So there are a lot of opportunities, I think, to participate virtually and/or if you’re near you could participate in some of our trips and things like that. We do do a lot of… once a semester at least we’ll do a field trip to a distributor or manufacturer to learn more about their operations. I hope that answers the question. If you have follow up let me know.

Maggie: Thank you, Tom. Thank you. This next question that came in is asking can you take all of the classes online? So I will pass that over to Marcy to go ahead and respond.

Marcy:  Yes, actually we are 100% online. So you wouldn’t ever have to step foot on our campus, essentially unless you wanted to visit like Dr. DeCarlo mentioned earlier.

Maggie: Okay, thank you.

Dr. DeCarlo: Can I just butt in here for a minute?

Maggie: Yeah, of course.

Dr. DeCarlo: I just want to emphasize for those who are listening that my goal in developing my courses online was to be as sensitive to the fact that we have a lot of industry support as possible. So I have intertwined guest speakers, if you will, using videotaped discussions with them into the courses. So it makes you feel like you’re getting a guest speaker almost every module that you have. So that’s one of the things I want to mention as well. I’ve gone to great pains by the way to do this. It’s unlike a lot of other online programs.

Maggie: Thank you, Tom. This next question that came in, Tom, I’m actually going to pass this over to you. This person said that I’m a 30 sales person. How can the program enhance my career? I currently work for a major soft drink company in Birmingham and our business is changing rapidly.

Dr. DeCarlo: So he’s a current… well, we have a tremendous number of working adults in our program. All the way up to over 50 years old. If you’re looking… the principles that we teach in our program for someone like yourself I think will go a long way in terms of developing you as a professional and kind of see things a little differently in your job more strategically, if you will. We do a lot of cases – real cases – and I use a lot of my consulting work to try to elaborate on the points that we’re talking about. So the idea is that you try to teach it at a little more strategic level at times so that when you get into your job you can look at it in a different perspective.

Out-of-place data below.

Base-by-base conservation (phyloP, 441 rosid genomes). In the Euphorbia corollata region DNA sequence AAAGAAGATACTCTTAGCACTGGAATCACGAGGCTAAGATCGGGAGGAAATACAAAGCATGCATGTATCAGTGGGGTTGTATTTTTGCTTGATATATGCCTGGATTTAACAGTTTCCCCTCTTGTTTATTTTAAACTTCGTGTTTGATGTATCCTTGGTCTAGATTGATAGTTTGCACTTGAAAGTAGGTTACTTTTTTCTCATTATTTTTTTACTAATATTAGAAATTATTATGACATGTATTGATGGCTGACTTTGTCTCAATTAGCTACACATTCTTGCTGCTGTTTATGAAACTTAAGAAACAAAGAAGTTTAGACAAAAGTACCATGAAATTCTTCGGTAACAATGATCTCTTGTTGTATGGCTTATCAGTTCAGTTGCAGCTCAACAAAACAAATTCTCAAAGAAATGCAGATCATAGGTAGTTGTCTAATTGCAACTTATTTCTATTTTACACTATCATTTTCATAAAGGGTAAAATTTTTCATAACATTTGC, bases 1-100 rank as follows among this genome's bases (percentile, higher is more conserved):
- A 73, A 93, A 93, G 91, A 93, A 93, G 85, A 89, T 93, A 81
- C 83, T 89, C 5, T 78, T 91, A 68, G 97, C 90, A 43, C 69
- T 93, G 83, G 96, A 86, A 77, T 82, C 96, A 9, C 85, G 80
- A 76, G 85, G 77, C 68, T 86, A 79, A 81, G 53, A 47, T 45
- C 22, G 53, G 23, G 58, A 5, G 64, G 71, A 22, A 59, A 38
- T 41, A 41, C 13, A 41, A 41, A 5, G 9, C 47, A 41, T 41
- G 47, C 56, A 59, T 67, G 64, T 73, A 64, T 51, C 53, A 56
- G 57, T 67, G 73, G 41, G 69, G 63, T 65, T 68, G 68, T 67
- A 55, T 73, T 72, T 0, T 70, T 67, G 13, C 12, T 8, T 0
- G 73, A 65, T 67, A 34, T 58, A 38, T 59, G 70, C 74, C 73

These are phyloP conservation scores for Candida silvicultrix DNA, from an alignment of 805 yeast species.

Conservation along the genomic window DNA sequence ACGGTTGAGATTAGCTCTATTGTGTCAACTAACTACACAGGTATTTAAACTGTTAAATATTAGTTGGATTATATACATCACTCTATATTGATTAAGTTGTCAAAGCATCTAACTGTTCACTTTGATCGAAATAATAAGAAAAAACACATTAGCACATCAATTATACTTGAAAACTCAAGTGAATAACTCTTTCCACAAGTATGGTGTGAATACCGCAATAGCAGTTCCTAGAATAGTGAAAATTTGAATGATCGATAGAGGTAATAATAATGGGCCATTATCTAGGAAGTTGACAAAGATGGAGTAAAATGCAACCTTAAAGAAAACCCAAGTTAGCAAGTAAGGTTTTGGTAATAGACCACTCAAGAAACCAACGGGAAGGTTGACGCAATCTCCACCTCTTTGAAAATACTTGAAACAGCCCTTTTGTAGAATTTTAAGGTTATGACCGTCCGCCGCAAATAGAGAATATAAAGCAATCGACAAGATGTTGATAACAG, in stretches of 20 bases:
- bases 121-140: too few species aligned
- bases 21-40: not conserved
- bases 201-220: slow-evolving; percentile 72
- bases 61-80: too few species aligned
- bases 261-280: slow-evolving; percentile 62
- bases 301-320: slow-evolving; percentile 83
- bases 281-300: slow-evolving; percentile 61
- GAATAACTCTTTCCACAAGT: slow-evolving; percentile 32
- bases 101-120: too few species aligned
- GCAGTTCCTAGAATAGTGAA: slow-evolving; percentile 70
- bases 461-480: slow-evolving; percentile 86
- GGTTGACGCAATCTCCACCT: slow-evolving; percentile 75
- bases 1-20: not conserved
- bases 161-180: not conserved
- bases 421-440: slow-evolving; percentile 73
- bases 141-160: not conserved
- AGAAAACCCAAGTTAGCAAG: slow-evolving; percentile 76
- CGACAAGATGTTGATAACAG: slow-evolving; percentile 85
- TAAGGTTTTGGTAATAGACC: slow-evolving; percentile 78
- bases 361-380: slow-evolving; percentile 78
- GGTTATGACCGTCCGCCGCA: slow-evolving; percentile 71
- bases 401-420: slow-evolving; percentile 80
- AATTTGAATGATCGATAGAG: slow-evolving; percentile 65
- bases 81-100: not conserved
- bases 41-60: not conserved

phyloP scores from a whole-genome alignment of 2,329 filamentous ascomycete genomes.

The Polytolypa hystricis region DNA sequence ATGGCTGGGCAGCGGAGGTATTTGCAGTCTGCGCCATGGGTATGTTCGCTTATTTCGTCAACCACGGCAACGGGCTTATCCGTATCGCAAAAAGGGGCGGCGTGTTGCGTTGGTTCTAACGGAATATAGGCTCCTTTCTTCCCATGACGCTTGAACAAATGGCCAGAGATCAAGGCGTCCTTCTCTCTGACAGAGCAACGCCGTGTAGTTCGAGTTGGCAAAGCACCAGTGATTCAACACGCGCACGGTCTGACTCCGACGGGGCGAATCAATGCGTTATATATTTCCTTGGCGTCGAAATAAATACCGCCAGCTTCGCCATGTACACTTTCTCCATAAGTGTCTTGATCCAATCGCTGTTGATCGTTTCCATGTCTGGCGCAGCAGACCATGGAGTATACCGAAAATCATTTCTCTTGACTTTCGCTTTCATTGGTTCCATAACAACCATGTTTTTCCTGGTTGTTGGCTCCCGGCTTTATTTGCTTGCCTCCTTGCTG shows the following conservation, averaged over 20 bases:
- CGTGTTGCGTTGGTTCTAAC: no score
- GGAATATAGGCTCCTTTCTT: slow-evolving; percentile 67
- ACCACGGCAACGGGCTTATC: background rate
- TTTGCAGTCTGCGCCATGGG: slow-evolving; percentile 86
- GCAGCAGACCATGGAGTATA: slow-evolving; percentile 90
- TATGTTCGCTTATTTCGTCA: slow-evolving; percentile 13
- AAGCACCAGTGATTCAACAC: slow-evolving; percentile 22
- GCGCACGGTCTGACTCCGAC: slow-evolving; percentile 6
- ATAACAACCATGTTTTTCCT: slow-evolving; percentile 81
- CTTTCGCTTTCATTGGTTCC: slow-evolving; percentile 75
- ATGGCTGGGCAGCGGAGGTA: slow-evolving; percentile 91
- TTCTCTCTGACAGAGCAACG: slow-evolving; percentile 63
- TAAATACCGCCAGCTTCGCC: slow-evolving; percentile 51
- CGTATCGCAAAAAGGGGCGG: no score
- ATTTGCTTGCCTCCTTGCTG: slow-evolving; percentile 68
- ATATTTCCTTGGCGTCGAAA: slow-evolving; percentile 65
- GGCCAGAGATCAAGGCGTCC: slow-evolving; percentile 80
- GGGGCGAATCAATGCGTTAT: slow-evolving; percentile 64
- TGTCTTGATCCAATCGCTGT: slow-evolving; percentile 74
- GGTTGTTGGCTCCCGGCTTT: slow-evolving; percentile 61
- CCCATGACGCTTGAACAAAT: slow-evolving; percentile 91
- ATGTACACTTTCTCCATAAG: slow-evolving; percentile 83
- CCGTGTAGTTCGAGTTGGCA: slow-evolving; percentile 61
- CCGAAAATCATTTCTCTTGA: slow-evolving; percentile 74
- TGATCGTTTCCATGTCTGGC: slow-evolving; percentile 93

Now, if this individual already has a bachelor’s degree, they can think about an MBA. But we have had bachelor’s earning people that already have a bachelor come into our program and supplement their education with this program. I’ve seen it work. Students come out of the program with a better appreciation, and maybe even if they’re not happy at their current job, or if they want to get into something more dynamic, they would be gobbled up by some of our supporters or partners. I hope that answers the question.

Maggie: I think so. Thank you so much, Tom. This next question here I will be passing over to Marcy. This person said that they’ve never done an online program before and they’re wondering what resources that there are available to help them.

Marcy:  Yeah, absolutely. We definitely have a lot of different resources that can help you out throughout this entire program. We do have access to Smarthinking tutoring service. There’s the IT help desk. But we also do have a dedicated student advisor who will be walking you through the entire program all the way up until you graduate from classes. So they will be getting you registered for classes. That way, you don’t ever have to worry about that. It’ll always be a conversation between the two of you to determine exactly how many classes you want to take, and what classes you’re taking. So yes, there’s always resources available for you to be successful in this program.

Maggie: Perfect, thank you. This next question here, Tom, earlier in your presentation you had mentioned scholarships. This person is wondering how exactly they would apply for the industrial distribution scholarships.

Dr. DeCarlo: It’s a program level scholarship. That’s over and above any other scholarships that the university, or not only the university, but our college level scholarships. We have three layers. There’s university level scholarships, college level scholarships, and then we’re fortunate because we now have program level scholarships. What you would do is you would apply. I have to be honest with you. There’s a new system that we just put into place. I think it’s called BSMART that it’s a central processing website at UAB for applications for scholarships. So what it is, it’s all scholarships in the School of Business. What you would do is you would select industrial distribution. If you don’t select industrial distribution, that’s your first mistake. So select industrial distribution and then you would just fill out the forms that’s required. And that’s really all you do. Then we process that and provide you with your information on your scholarship.